CSS Web Design For Dummies- P1

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CSS Web Design For Dummies- P1

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Cascading Style Sheets (CSS) là một đánh dấu Web tiêu chuẩn cho phép các nhà thiết kế Web để xác định sự xuất hiện và vị trí của một trang web bằng cách sử dụng hiệu ứng đặc biệt năng động. Cuốn sách này là tham chiếu mới bắt đầu hoàn hảo, hiển thị những người mới đến CSS làm thế nào để thiết kế các trang Web và thực hiện nhiều tác dụng hữu ích có sẵn CSS. Dày dạn Đối với Dummies tác giả Richard Mansfield CSS có thể giải thích cách sắp xếp và tăng tốc...

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  1. Please purchase PDF Split-Merge on www.verypdf.com to remo
  2. CSS Web Design FOR DUMmIES ‰ TEAM LinG - Live, Informative, Non-cost and Genuine !
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  4. CSS Web Design FOR DUMmIES ‰ by Richard Mansfield TEAM LinG - Live, Informative, Non-cost and Genuine !
  5. CSS Web Design For Dummies® Published by Wiley Publishing, Inc. 111 River Street Hoboken, NJ 07030-5774 www.wiley.com Copyright © 2005 by Wiley Publishing, Inc., Indianapolis, Indiana Published by Wiley Publishing, Inc., Indianapolis, Indiana Published simultaneously in Canada No part of this publication may be reproduced, stored in a retrieval system or transmitted in any form or by any means, electronic, mechanical, photocopying, recording, scanning or otherwise, except as permitted under Sections 107 or 108 of the 1976 United States Copyright Act, without either the prior written permis- sion of the Publisher, or authorization through payment of the appropriate per-copy fee to the Copyright Clearance Center, 222 Rosewood Drive, Danvers, MA 01923, (978) 750-8400, fax (978) 646-8600. Requests to the Publisher for permission should be addressed to the Legal Department, Wiley Publishing, Inc., 10475 Crosspoint Blvd., Indianapolis, IN 46256, (317) 572-3447, fax (317) 572-4355, e-mail: brandreview@wiley.com. Trademarks: Wiley, the Wiley Publishing logo, For Dummies, the Dummies Man logo, A Reference for the Rest of Us!, The Dummies Way, Dummies Daily, The Fun and Easy Way, Dummies.com, and related trade dress are trademarks or registered trademarks of John Wiley & Sons, Inc. and/or its affiliates in the United States and other countries, and may not be used without written permission. All other trademarks are the property of their respective owners. Wiley Publishing, Inc., is not associated with any product or vendor mentioned in this book. LIMIT OF LIABILITY/DISCLAIMER OF WARRANTY: THE PUBLISHER AND THE AUTHOR MAKE NO REP- RESENTATIONS OR WARRANTIES WITH RESPECT TO THE ACCURACY OR COMPLETENESS OF THE CON- TENTS OF THIS WORK AND SPECIFICALLY DISCLAIM ALL WARRANTIES, INCLUDING WITHOUT LIMITATION WARRANTIES OF FITNESS FOR A PARTICULAR PURPOSE. NO WARRANTY MAY BE CRE- ATED OR EXTENDED BY SALES OR PROMOTIONAL MATERIALS. THE ADVICE AND STRATEGIES CON- TAINED HEREIN MAY NOT BE SUITABLE FOR EVERY SITUATION. THIS WORK IS SOLD WITH THE UNDERSTANDING THAT THE PUBLISHER IS NOT ENGAGED IN RENDERING LEGAL, ACCOUNTING, OR OTHER PROFESSIONAL SERVICES. IF PROFESSIONAL ASSISTANCE IS REQUIRED, THE SERVICES OF A COMPETENT PROFESSIONAL PERSON SHOULD BE SOUGHT. NEITHER THE PUBLISHER NOR THE AUTHOR SHALL BE LIABLE FOR DAMAGES ARISING HEREFROM. THE FACT THAT AN ORGANIZATION OR WEBSITE IS REFERRED TO IN THIS WORK AS A CITATION AND/OR A POTENTIAL SOURCE OF FUR- THER INFORMATION DOES NOT MEAN THAT THE AUTHOR OR THE PUBLISHER ENDORSES THE INFOR- MATION THE ORGANIZATION OR WEBSITE MAY PROVIDE OR RECOMMENDATIONS IT MAY MAKE. FURTHER, READERS SHOULD BE AWARE THAT INTERNET WEBSITES LISTED IN THIS WORK MAY HAVE CHANGED OR DISAPPEARED BETWEEN WHEN THIS WORK WAS WRITTEN AND WHEN IT IS READ. For general information on our other products and services, please contact our Customer Care Department within the U.S. at 800-762-2974, outside the U.S. at 317-572-3993, or fax 317-572-4002. For technical support, please visit www.wiley.com/techsupport. Wiley also publishes its books in a variety of electronic formats. Some content that appears in print may not be available in electronic books. Library of Congress Control Number: 2005920081 ISBN: 0-7645-8425-1 Manufactured in the United States of America 10 9 8 7 6 5 4 3 2 1 1O/QS/QT/QV/IN TEAM LinG - Live, Informative, Non-cost and Genuine !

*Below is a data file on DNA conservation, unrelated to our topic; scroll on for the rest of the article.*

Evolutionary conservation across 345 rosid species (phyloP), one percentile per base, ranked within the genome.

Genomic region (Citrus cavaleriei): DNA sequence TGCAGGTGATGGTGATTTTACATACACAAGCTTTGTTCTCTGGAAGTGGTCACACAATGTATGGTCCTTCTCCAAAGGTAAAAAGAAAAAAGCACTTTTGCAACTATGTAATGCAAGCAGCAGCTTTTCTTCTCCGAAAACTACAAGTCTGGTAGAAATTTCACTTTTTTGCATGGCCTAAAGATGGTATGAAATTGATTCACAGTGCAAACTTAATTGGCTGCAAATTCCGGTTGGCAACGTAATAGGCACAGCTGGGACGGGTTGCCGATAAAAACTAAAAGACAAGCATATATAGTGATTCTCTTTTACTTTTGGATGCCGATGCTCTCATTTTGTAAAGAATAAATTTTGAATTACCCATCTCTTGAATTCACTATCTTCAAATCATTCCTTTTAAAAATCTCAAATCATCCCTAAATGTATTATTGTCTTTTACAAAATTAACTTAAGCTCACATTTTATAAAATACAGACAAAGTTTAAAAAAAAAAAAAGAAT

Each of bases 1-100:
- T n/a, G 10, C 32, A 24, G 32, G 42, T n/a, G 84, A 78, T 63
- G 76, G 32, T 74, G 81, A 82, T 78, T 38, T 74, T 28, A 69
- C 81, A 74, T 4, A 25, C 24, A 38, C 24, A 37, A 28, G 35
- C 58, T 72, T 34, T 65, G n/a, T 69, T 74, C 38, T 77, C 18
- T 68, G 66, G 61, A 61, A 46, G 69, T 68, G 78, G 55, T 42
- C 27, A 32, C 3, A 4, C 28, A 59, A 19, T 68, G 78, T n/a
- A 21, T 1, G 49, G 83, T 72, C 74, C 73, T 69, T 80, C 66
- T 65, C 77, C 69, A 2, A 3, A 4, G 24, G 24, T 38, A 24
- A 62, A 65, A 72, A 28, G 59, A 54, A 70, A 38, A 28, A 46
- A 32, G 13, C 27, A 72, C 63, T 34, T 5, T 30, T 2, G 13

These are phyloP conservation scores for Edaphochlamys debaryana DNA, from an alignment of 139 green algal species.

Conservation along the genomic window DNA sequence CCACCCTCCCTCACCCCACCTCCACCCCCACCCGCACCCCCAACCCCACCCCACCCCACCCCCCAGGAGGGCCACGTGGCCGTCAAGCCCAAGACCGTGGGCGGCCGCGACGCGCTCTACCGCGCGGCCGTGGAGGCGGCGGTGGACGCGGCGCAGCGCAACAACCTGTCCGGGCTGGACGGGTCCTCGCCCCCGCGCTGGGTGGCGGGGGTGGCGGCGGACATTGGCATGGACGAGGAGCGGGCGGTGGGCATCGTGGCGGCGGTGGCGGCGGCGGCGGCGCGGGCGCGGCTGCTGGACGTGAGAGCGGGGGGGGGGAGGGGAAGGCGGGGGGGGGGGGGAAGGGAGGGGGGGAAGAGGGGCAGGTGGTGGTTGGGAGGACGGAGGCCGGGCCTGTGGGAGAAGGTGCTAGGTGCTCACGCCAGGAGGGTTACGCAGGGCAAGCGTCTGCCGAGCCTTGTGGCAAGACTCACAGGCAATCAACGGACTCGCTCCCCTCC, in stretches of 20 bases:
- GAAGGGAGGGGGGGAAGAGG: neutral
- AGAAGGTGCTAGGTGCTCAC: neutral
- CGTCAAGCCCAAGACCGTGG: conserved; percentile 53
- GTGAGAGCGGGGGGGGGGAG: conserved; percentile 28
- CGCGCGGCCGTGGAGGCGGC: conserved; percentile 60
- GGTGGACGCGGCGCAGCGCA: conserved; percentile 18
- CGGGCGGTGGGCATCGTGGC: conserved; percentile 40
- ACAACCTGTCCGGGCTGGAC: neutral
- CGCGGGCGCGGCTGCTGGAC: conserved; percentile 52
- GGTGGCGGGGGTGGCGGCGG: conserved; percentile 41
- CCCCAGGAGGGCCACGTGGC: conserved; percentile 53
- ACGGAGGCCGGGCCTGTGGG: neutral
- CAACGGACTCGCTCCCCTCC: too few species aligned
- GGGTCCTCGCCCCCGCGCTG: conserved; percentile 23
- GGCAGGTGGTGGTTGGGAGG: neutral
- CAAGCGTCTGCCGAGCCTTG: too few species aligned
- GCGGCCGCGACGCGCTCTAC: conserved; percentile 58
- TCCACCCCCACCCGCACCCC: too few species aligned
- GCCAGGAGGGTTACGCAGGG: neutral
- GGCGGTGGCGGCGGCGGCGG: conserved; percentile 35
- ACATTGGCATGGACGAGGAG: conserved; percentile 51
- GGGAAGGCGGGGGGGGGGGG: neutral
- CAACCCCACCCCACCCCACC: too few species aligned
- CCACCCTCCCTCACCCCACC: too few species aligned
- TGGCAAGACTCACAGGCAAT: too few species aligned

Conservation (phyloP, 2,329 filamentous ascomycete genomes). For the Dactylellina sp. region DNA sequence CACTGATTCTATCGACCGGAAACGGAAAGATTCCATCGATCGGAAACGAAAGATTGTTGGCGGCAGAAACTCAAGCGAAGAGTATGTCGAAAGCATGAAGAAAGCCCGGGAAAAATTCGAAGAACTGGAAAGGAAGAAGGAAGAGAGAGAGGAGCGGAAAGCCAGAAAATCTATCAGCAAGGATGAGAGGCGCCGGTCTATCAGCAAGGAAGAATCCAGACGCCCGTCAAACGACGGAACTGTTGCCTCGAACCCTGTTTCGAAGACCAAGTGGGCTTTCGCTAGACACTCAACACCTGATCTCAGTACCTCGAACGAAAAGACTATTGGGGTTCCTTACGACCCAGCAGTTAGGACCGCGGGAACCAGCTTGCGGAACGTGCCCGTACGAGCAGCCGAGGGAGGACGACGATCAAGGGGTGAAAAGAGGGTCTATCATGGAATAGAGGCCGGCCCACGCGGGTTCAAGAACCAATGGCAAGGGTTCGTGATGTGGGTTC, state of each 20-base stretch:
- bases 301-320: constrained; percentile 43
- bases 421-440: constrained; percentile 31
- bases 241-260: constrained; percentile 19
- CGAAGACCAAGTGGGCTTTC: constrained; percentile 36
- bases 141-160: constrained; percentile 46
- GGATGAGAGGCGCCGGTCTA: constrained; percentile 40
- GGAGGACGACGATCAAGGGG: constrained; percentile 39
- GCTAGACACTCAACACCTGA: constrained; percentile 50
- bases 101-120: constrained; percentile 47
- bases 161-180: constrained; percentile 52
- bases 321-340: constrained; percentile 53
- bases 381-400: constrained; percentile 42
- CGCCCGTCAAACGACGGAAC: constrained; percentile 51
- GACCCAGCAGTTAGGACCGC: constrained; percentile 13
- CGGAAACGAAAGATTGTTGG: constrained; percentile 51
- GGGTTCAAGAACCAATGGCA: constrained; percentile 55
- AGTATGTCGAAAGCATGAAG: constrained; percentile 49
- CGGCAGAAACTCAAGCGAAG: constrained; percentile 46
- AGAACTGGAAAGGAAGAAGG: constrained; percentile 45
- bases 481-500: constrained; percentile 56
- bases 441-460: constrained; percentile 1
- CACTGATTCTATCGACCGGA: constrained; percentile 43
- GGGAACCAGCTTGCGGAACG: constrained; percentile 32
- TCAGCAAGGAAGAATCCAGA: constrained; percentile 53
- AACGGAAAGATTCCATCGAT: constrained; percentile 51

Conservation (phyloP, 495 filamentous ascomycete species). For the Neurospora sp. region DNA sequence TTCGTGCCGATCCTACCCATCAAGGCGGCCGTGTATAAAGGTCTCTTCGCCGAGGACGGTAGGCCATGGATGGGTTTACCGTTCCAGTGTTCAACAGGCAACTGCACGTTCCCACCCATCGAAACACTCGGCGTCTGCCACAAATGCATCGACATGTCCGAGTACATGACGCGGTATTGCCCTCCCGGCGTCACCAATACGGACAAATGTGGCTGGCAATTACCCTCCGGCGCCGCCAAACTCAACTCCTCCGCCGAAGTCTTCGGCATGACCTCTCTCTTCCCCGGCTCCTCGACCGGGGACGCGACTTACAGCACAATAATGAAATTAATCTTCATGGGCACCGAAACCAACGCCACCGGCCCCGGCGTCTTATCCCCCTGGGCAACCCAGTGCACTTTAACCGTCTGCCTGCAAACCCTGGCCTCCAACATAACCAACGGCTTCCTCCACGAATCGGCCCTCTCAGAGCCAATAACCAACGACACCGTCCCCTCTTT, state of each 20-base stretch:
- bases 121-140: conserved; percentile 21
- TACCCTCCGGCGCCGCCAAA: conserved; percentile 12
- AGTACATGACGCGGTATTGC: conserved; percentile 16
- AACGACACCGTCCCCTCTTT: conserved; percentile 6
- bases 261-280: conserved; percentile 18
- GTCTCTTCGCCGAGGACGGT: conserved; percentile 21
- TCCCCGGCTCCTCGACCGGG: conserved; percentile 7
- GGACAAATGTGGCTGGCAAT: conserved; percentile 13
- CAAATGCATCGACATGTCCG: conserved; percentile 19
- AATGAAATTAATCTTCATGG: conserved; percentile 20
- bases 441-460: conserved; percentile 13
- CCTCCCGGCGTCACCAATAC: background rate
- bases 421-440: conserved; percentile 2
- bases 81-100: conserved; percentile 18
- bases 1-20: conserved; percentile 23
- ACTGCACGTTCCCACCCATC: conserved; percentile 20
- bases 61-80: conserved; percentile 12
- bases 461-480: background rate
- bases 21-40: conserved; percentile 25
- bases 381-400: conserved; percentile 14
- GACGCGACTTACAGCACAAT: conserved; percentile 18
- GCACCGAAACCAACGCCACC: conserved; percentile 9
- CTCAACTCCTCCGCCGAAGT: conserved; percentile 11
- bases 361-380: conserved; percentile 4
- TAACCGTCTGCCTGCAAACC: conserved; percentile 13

6. About the Author Richard Mansfield was the editor of COMPUTE! Magazine from 1981 to 1987. During that time, he wrote hundreds of magazine articles and two columns. From 1987 to 1991, he was editorial director and partner at Signal Research. He began writing books full-time in 1991 and has written 36 computer books since 1982. Of those, four became bestsellers: Machine Language for Beginners (COMPUTE! Books), The Second Book of Machine Language (COMPUTE! Books), The Visual Guide to Visual Basic (Ventana), and The Visual Basic Power Toolkit (Ventana, coauthored by Evangelos Petroutsos). His books combined have sold more than 500,000 copies worldwide and have been translated into 12 languages. Richard’s recent titles include Office 2003 Application Development All-in-One Desk Reference For Dummies, Visual Basic .NET All-in-One Desk Reference For Dummies, Visual Basic .NET Weekend Crash Course, Visual Basic .NET Database Programming For Dummies, Visual Basic 6 Database Programming For Dummies (all published by Wiley), Hacker Attack (Sybex), and The Wi-Fi Experience: Everyone’s Guide to 802.11b Wireless Networking (Pearson Education, coauthored by Harold Davis). TEAM LinG - Live, Informative, Non-cost and Genuine !